1st Reading – Zechariah 12:10-11
The Book of Zechariah (Zechariah means “Yahweh remembers”) comes chronologically after that of Haggai. The prophet Zechariah belonged to a priestly family which had returned from the Babylonian exile. Like Haggai, he was called by God in 520 B.C. He probably lived until very near the time the new Temple was finished.
When the Jews returned to Jerusalem after being released by Cyrus the Great, king of Persia, an altar was immediately erected on the ruins of the Temple of Solomon and sacrifices were offered to Yahweh. Then the building of a new Temple was begun. But after the foundations had been laid, the work was interrupted and finally stopped by the interference of the Samaritans. Haggai had given the first impulse to the building of the temple, Zechariah saw to it that the people and their leaders did not lose courage as the work slowly progressed and the opposition of the Samaritans increased. Like Haggai, Zechariah saw in the completion of the Temple the prelude to the new and glorious age of the Messiah.
Again and again in the course of his prophecy Zechariah seeks to revive the chosen people’s faith in their glorious destiny by picturing the doom of their oppressions and the great peace of the Messianic Kingdom.
2nd Reading – Galatians 3:26-29
At the beginning of his 3rd missionary journey, around the year A.D. 53, Saint Paul passed through Galatia to visit the Christian communities he had established in the area (Acts 13:14ff), which he had also visited during his 2nd journey (Acts 16:1-5). The communities in question were in the southern part of Galatia: Pisidia, Antioch, Konium, Derbe, and Lystra. The Galatians had responded very well to Paul’s apostolate and the churches were flourishing.
However, on this last journey, Saint Paul was very surprised to find that the Galatian Christians (most of whom came from a Gentile background) had been led astray by “false brethren” (Judaizers), who made out that Christians should conform to the Mosaic law and, therefore, should be circumcised. Perhaps because he was short of time, the Apostle was unable to go into the matter in detail; at any rate, when he reached Ephesus (A.D. 53-54) he wrote the Galatians a letter refuting the errors involved, in which he goes into the whole question of the relationship between the Gospel and Mosaic law, between the Old Covenant and the New. He tries to get them to see that the key point is this: Accepting Mosaic doctrine would mean in practice renouncing the justification won for us by Christ – and therefore denying the value of the redemption; it would imply renouncing freedom, because they would be submitting to the voice of the Law, which is slavery; it would mean rejecting the grace and salvation which faith in Jesus the Christ brings with it. The universality of the Church would be destroyed and Christ’s doctrine irreparably damaged.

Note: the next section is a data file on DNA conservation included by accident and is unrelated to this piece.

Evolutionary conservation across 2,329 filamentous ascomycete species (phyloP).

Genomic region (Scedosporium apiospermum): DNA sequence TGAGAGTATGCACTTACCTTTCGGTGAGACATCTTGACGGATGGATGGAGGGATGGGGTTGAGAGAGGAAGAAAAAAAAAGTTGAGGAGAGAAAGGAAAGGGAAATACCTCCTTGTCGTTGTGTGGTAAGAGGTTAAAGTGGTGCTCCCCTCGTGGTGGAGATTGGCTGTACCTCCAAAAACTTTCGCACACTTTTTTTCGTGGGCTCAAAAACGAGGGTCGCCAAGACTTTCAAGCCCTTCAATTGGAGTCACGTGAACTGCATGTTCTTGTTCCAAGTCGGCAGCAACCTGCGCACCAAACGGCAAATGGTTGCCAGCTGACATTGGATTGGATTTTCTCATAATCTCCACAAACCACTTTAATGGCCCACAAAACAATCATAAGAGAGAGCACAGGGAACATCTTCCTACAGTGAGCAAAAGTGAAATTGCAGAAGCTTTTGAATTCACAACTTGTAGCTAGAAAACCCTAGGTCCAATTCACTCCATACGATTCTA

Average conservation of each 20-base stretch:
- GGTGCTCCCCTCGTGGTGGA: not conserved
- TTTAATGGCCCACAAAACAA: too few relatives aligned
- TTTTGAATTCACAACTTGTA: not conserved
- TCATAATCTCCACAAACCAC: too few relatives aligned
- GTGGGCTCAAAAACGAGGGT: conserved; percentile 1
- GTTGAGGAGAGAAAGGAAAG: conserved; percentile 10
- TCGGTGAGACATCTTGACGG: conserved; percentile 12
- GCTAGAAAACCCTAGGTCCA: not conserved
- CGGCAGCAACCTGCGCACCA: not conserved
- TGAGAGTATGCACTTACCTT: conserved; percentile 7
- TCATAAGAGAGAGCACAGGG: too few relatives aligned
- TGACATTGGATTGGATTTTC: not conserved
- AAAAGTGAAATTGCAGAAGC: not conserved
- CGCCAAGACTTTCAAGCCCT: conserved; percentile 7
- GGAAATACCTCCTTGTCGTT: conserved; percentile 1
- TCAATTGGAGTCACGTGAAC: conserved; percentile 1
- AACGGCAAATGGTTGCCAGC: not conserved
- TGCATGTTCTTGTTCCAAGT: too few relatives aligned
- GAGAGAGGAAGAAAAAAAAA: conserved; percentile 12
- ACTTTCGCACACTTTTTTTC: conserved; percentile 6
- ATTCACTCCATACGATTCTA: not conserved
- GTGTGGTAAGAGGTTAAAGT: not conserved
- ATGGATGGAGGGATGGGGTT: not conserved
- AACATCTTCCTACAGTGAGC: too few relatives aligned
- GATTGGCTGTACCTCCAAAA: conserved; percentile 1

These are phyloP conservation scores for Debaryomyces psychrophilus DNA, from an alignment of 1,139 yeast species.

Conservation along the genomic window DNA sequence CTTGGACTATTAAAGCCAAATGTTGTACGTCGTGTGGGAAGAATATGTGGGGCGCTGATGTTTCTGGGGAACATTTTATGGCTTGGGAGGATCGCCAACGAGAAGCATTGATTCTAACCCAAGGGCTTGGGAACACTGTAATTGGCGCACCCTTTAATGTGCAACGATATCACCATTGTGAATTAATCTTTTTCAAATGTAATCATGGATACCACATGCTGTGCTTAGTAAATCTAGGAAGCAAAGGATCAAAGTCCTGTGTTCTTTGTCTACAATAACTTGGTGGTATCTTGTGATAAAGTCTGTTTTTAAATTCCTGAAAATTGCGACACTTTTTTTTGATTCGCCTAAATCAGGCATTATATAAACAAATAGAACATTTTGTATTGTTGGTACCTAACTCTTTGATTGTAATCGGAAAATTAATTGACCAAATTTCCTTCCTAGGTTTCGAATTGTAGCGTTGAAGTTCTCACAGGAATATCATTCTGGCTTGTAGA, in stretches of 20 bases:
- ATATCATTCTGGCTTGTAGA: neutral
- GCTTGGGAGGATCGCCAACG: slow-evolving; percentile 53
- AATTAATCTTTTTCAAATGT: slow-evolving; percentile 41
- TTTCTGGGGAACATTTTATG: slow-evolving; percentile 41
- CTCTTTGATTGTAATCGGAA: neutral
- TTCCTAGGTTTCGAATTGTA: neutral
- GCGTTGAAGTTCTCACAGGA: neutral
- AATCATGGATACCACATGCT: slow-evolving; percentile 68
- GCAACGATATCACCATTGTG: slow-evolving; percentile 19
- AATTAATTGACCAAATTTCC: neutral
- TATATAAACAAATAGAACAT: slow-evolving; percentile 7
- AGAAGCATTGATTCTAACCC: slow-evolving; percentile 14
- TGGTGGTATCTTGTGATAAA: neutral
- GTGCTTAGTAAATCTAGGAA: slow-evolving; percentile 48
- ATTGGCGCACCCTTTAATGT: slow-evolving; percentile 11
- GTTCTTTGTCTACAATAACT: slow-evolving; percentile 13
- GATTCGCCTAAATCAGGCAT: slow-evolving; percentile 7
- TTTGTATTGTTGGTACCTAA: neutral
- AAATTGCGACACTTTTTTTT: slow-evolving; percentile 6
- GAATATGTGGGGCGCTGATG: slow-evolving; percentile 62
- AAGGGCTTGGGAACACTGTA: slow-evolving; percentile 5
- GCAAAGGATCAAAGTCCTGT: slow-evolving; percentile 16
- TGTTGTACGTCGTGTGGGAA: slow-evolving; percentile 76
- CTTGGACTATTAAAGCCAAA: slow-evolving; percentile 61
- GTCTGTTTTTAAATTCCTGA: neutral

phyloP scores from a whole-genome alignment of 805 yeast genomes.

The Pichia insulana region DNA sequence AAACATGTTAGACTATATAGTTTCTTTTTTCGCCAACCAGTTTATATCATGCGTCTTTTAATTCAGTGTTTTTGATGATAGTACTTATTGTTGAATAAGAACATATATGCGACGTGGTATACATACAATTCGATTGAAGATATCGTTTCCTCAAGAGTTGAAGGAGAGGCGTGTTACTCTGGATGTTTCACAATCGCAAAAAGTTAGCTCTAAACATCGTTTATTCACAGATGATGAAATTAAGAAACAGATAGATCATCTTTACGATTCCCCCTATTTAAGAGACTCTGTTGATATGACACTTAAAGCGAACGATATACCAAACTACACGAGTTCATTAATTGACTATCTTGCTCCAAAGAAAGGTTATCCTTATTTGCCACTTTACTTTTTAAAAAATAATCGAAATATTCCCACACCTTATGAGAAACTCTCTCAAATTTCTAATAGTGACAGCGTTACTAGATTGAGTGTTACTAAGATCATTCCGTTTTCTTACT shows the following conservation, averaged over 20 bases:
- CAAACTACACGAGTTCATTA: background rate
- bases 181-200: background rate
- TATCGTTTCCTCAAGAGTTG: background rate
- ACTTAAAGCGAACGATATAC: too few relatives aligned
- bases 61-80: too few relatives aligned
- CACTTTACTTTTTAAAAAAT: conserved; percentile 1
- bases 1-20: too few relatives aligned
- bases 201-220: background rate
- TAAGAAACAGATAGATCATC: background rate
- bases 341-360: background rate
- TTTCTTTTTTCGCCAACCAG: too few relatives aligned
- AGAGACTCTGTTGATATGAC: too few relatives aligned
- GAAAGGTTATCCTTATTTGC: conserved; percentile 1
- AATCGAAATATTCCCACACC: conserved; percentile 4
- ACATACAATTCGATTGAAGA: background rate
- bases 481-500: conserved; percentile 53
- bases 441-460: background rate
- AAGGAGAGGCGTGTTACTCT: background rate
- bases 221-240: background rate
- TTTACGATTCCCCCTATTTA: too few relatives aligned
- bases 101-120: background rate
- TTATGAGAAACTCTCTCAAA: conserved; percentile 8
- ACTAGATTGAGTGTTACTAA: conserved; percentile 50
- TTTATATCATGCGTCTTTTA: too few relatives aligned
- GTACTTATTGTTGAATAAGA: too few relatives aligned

The Judaizers, for their part, were arguing that God Himself had instituted the Law of Moses, which Christ had come not “to abolish but to fulfill” (Matthew 5:17). They even went as far as to invoke the authority of the twelve against Paul, ignoring the decisions of the Council of Jerusalem which had gone into this whole question and with whose teaching Saint Paul was in line (Acts 15:28-29).
Gospel – Luke 9:18-24
Luke uses Chapter nine of his gospel to segue (transition) from Jesus’ Galilean ministry to His journey to Jerusalem. The themes of Jesus’ Galilean ministry where He preached about the fulfillment of God’s promise, restored men and women to health, and cast out demons, are now focused through the cross.